Sunday, May 30, 2010

Kelly Awards

Just one PPS represented, but it is very well represented:

2010 Gene Kelly Awards
Sets: Baldwin-Whitehall
Costumes: Pine-Richland
Lighting: Pine-Richland
All-Student Orchestra: Plum
Supporting Actor: Spencer Whale, North Hills (Lumiere, "Beauty and the Beast")
Supporting Actress: Maddie Georgi, Hampton (Miss Adelaide, "Guys and Dolls")
Ensemble: Pittsburgh Schenley
Crew/Technical Execution: Woodland Hills
Choreography: Pittsburgh Schenley
Direction: Pine-Richland
Actor: Alex Field, Central Catholic (Tin Man, "The Wiz")
Actress: Andrea Weinzierl, Avonworth (Mame, "Mame")

Best Musical
Level I: Pittsburgh Schenley, "You're a Good Man, Charlie Brown"
Level II: Central Catholic, "The Wiz"
Level III: Pine-Richland, "Children of Eden"

Additional awards
Kelly Critic Award: Shannon Hussey (Baldwin-Whitehall)
Judges' Award: 10 year-old William Davis (Avonworth's "Mame")

Read more:

Wednesday, May 26, 2010

CTE Academy option

On the May "Start a new post" Annette Werner wrote:

An alternative to the "cluster plan" for CTE discussed on another post is a CTE academy (or a CTE academy for each half of the city). Here are some benefits of a CTE academy that have been raised by various people, including members of the Open East End panel:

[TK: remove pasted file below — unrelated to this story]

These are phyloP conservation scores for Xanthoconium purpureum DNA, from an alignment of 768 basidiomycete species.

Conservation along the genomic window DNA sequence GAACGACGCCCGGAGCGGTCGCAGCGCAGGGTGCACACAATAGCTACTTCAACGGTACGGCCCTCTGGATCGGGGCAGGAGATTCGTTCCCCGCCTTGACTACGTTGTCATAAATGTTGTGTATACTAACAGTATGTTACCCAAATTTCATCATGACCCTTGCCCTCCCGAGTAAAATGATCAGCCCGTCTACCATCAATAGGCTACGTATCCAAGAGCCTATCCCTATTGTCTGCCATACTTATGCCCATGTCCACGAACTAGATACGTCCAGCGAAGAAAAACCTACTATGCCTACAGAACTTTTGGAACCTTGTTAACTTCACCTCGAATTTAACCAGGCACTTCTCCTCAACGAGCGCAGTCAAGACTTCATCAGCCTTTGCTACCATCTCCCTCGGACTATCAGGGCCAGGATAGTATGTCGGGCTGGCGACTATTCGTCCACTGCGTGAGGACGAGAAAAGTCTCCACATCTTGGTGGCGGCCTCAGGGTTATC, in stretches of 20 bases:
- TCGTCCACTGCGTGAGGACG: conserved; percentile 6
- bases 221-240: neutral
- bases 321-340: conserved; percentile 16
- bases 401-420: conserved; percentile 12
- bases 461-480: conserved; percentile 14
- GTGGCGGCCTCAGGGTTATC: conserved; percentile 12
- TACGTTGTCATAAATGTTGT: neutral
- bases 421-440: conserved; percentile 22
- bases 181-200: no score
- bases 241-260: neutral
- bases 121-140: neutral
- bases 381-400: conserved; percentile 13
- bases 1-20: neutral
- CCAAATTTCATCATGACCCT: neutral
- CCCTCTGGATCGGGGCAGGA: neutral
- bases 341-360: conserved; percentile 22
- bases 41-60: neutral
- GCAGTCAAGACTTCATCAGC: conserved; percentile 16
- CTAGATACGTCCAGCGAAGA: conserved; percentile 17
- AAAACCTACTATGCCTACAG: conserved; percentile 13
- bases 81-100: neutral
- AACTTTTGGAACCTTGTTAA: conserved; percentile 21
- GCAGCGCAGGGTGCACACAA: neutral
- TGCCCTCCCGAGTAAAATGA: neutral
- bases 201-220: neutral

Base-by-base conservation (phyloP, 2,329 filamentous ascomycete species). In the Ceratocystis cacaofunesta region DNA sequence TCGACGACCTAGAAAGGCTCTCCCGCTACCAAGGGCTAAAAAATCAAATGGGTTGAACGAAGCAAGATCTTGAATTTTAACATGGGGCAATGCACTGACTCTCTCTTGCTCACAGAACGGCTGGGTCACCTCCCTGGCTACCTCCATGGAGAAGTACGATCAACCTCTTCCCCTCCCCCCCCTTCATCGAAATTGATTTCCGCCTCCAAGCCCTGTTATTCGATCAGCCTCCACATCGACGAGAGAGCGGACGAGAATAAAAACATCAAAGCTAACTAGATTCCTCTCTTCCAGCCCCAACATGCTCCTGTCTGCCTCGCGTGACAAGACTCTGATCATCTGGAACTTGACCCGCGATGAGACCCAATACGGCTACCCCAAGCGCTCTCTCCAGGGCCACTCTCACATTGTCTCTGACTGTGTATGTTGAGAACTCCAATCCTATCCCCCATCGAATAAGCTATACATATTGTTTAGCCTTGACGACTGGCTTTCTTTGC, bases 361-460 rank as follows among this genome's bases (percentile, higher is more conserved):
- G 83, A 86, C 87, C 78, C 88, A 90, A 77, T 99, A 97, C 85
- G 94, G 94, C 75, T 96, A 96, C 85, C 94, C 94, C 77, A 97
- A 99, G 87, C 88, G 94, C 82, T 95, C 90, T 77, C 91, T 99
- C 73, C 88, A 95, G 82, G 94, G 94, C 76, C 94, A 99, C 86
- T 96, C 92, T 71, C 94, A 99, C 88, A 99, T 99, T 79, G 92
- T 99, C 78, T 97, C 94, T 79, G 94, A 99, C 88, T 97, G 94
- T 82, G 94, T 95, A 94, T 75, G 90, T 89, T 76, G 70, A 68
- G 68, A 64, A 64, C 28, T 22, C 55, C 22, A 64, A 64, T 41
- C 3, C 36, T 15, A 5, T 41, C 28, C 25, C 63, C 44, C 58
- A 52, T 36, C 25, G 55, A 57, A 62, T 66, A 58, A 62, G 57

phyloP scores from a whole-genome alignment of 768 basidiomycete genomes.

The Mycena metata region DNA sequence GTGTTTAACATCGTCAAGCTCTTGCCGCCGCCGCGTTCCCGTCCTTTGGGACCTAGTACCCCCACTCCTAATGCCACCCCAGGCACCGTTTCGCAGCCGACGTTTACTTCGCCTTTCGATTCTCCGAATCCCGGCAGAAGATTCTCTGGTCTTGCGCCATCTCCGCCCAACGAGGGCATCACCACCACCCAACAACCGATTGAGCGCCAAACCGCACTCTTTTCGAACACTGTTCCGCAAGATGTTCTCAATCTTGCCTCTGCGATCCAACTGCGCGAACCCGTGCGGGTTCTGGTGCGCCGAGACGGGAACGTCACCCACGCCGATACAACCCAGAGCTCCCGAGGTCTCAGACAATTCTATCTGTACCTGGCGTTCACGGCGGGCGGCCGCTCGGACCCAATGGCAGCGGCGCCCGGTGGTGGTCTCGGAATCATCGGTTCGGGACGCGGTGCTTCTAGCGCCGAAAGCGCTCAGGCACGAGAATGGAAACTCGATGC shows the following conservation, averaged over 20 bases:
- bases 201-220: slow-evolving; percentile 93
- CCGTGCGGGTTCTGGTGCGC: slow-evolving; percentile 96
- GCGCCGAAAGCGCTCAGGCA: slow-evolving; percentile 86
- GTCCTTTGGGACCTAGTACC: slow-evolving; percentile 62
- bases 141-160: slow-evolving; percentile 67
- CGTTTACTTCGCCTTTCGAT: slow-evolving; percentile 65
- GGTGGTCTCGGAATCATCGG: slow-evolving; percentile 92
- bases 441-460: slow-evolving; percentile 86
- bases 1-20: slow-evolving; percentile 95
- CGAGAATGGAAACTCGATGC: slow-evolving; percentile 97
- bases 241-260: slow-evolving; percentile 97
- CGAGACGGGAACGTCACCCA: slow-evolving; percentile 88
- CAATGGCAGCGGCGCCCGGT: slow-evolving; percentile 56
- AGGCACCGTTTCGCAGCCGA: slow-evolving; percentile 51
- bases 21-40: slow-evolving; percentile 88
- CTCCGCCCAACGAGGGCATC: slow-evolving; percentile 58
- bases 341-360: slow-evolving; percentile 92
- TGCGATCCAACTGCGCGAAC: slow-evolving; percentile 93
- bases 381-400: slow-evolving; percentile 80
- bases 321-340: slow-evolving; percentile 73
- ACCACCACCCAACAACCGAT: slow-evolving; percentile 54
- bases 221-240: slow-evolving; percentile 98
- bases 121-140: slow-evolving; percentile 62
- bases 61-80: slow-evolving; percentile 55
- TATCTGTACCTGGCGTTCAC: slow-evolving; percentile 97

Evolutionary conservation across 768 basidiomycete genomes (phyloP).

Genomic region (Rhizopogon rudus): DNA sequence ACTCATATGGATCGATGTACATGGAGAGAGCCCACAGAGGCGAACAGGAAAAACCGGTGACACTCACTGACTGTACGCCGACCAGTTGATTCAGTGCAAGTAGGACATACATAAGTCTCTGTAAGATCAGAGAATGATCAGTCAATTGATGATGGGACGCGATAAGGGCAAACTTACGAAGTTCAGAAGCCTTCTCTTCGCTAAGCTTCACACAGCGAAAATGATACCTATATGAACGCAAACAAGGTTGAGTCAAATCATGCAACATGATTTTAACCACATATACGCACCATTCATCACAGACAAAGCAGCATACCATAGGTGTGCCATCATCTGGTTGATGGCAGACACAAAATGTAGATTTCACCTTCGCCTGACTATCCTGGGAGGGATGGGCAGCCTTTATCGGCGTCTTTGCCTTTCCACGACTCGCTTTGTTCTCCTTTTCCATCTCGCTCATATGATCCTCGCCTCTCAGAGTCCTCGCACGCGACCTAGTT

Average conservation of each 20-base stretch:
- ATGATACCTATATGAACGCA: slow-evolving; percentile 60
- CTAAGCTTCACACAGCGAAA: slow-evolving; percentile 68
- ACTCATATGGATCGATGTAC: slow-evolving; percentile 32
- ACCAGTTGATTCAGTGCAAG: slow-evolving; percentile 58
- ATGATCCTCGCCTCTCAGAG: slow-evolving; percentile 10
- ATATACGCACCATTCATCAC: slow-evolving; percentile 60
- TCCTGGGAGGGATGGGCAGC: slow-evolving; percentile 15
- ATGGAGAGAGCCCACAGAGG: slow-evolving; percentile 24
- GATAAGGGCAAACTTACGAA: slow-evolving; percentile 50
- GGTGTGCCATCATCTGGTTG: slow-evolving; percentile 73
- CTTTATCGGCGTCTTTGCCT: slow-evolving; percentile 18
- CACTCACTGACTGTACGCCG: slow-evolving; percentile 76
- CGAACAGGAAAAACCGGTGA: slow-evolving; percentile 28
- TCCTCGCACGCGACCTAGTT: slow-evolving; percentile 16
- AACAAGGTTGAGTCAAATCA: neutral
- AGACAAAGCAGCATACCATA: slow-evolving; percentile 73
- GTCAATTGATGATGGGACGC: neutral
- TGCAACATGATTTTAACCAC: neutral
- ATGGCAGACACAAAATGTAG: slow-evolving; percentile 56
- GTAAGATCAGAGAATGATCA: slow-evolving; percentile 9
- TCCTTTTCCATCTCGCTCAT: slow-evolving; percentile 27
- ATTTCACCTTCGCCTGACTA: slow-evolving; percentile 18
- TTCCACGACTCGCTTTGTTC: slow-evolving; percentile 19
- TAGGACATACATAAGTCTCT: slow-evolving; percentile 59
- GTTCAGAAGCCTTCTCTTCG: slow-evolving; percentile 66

A CTE academy (or a "CTE East" and "CTE West" academy) was the top choice at the community dialogues and for members of the Open East End Panel.

A CTE academy would avoid problematic shuttles.

A CTE academy would enable students to change career concentrations without changing schools.

A CTE academy would bring together students with a common interest in career training.

A CTE academy would allow the kind of collaboration necessary in light of the growing confluence of different career disciplines (such as information technology and health sciences) that was noted by the TRWIB speaker at the CTE workshop.